Above: The Aqua Lung Mistral twin-hose regulator showing the tank mounted two-stage reg housing and the mouthpiece with lip shield
Above: The Aqua Lung Mistral twin-hose regulator showing exhalation bubbles exiting regulator unit on the tank
The Aqua Lung Mistral twin-hose regulator showing exhalation bubbles exiting regulator in rear and cold water lip shield
The Mistral twin-hose regulator: I had been coming around to the decision to change for months. But before I tell you why and before someone asks; no, the pictures of the girl wearing a Mistral twin-hose are not of me. I have green eyes and auburn hair.
Tanaquil, who is managing Taryn’s European business holdings, has been after me to try a Mistral regulator for more than a year. It is very popular with professional women divers in Europe and its popularity is spreading to the general population of recreational divers there as well. And so I had a familiarization course here and then took two Mistral twin-hose regs to Virgin Gorda when we went at the first of July.
The Mistral twin hose two stage regulator, with its retro look, is based on the Aqualung Titan design and the new version (in production since 2005) has upgraded (silicone) diaphragms and seals and all the latest improvements for the balanced diaphragm first stage. The housing that contains both regulator stages is environmentally sealed and mounted on the top of the tank which makes it very rugged and low maintenance. Some divers have complained that the Mistral is hard to ‘breathe’ but I had mine tuned at our local dive shop and find as easy to breathe as the Mares Abyss that I’ve been using for years and the Mistral is good down to at least 300 feet which is a good bit more depth capability than I’m likely to need. In addition to being rugged and low maintenance the feature I really like is that the exhalation bubbled vent from the reg housing behind the diver on top of the tank providing much clearer vision and it has an adjustable mouthpiece and lip shield. For that reason it’s the favorite of photographers who need a clear view of their subjects and not to scare subjects with their bubbles. One of the main reasons I switched to the Mistral is so I can get an unobstructed view of my lovers during dive-sex. When I reach orgasm I sometimes have problems with breath control and the bubbles from a mouth held second stage regulator obscure my view of the pool stallion who is drilling me.
With a twin-hose reg it’s not nearly as easy to share air with someone who runs out, but for the wearer the main difference in using a twin-hose rather than a single hose reg (after adjusting to the different breathing of the unit) is that there is no purge on a twin-hose regulator so a flooded mouthpiece is cleared by raising it up or by blowing into the mouthpiece while leaning slightly to left. That took a bit of getting used to, but I’ve found I’ve become comfortable with it in just a few days and the visibility at strategic times is nearly perfect if I’m aware of my surroundings then.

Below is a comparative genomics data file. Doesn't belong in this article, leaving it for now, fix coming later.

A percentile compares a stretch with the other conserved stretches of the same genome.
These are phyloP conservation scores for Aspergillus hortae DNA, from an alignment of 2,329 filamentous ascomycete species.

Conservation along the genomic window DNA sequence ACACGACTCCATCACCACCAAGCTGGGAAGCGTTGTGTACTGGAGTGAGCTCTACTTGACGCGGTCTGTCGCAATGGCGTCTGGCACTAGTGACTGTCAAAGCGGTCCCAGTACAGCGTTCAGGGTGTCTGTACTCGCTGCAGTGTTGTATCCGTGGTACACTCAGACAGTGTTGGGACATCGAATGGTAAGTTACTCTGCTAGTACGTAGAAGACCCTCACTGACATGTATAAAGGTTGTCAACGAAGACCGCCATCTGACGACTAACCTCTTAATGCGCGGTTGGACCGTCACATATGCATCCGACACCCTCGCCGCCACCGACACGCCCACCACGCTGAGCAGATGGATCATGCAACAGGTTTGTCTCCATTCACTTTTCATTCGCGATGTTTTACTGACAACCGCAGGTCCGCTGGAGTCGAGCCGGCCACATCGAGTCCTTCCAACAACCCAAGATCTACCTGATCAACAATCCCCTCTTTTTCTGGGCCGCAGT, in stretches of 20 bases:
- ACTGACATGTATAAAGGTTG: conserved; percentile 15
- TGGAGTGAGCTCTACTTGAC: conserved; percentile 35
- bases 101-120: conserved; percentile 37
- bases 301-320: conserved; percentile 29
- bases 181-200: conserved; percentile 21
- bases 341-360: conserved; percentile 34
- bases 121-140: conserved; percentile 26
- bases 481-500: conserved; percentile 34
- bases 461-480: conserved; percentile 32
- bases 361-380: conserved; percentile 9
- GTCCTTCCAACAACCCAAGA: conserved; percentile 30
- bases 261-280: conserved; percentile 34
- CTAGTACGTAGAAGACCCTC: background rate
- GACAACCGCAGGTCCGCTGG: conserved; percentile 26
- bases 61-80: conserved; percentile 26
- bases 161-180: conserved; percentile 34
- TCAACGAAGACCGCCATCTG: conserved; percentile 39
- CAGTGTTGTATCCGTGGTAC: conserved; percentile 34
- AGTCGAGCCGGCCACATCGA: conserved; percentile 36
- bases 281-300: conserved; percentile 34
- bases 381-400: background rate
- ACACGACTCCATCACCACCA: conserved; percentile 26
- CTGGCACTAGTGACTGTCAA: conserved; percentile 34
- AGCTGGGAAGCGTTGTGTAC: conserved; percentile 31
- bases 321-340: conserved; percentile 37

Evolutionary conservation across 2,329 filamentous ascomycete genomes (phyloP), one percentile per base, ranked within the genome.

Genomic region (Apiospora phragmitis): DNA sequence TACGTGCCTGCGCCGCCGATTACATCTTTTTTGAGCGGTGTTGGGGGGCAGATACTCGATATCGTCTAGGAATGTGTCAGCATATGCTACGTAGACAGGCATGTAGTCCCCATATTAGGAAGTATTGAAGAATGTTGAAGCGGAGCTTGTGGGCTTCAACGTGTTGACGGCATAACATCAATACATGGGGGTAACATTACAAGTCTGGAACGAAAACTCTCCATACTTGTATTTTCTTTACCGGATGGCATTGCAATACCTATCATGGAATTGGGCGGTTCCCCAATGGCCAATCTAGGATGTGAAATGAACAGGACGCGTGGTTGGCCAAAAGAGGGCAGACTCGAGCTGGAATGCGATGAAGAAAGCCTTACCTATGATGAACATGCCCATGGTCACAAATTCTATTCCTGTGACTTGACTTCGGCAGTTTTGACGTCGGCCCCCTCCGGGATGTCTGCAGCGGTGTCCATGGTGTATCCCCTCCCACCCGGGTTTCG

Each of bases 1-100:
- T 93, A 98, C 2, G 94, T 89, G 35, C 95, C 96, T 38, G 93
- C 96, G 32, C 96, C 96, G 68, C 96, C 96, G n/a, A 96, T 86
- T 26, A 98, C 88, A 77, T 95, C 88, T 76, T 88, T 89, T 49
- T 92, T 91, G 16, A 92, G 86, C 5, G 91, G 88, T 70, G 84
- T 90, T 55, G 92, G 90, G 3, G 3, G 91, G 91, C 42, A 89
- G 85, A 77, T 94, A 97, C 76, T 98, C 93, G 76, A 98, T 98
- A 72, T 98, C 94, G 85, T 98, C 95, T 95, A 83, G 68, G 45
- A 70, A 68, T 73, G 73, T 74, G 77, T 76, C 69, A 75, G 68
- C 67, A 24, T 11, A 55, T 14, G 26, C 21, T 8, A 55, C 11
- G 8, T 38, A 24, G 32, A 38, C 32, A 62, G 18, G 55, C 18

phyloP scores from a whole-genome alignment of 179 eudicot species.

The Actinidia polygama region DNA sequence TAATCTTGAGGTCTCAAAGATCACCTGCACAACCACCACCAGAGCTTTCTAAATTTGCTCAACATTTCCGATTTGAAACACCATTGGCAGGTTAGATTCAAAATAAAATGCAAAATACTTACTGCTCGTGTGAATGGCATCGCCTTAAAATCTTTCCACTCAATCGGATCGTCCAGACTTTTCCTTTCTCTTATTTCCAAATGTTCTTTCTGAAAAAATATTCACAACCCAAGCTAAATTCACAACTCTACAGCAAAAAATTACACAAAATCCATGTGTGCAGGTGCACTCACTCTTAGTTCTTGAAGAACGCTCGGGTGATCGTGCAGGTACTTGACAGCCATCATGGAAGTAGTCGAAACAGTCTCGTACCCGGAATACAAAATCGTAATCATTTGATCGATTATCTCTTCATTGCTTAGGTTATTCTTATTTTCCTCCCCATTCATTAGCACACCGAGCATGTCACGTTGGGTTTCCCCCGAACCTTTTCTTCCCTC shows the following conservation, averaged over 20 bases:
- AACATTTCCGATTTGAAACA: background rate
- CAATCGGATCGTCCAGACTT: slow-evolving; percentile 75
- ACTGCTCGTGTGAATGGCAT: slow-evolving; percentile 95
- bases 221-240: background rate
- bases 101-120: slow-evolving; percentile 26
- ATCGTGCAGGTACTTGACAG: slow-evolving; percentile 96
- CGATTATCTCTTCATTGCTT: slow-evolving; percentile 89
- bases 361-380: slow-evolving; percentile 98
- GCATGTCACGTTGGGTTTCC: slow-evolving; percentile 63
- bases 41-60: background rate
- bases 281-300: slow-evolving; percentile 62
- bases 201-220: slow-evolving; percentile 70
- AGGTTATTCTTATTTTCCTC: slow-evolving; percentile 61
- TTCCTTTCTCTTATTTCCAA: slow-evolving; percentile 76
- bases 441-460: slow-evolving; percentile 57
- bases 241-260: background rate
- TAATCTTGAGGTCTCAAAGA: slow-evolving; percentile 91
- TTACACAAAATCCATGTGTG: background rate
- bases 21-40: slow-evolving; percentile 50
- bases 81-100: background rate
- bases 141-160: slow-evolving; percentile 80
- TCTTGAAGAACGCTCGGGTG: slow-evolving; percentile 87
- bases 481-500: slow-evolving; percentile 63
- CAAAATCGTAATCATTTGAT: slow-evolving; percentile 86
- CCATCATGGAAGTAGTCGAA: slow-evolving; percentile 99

I got to talk about the advantages of using a twin-hose regs last week when a video crew and actresses were shooting videos in ‘the pit’, my 64 foot deep pool. One of Taryn’s companies had been after me to let them use it again since I had done it once some time ago. They really liked working in the pit because it is ideal for making videos and still shoots. There is enough bottom room to stage equipment, the pool is well lit and the water is filtered using a special sphagnum moss and bromine so there is no eye irritation from harsh pool chemicals when the girls get their masks flooded or pulled off or are working w/o masks and swimsuit colors stay bright much longer.
The girls told me they often use and prefer twin-hose rigs because the bubbles are dispersed behind the diver so don’t obscure their facial expressions and there is no second stage protruding from the mouth so they can perform more intimately close-up. Twin-hose rigs also make a more interesting struggle as two girls fight to breathe from a single regulator. A twin-hose is also quieter if a diver is trying to minimize distraction or hide her presence.
I found that the actresses were surprisingly inexperienced with pool sex – they have been doing mostly ‘Disney-porn’. You know the sort of thing I mean; posing provocatively while being squeezed in deflated drysuits, baring their breasts in Speedo FastSkins and bikinis or girl-on-girl scenarios. So to show them Vegas hospitality I fitted all three (the two actresses and the camerawoman) with FemCaps and introduced them to a group of Pirate’s pool-stallions specifically chosen for the task and put the cost on my expense account as good will for the casino.
Hair care: Hair care is such a hassle for dive actresses because the producers often want them diving with their hair loose which if the girl is just using a snorkel isn’t a problem aside from the pool chemicals which is common to all dive situations to a greater or lesser extent. But if she is using a SCUBA set then loose hair while beautiful and sexy can be a problem and occasionally a hazard. That’s because even when it’s slippery with conditioner which we all use before a dive loose hair can get tangled in the regulator, octopus and hoses on the tank and when that happens it can be very painful or cause neck injuries from the girl trying to pull loose. Often the strands have to be cut out with a knife if the woman is on a recreational dive. On a shoot there is a production assistant with a pair of scissors to cut the actress loose, but a lot of that can ruin a beautiful thick mane of hair. My long auburn hair is one of my best features so to prevent a hair scare I always wear a swim cap or helmet when I’m wearing a SCUBA set.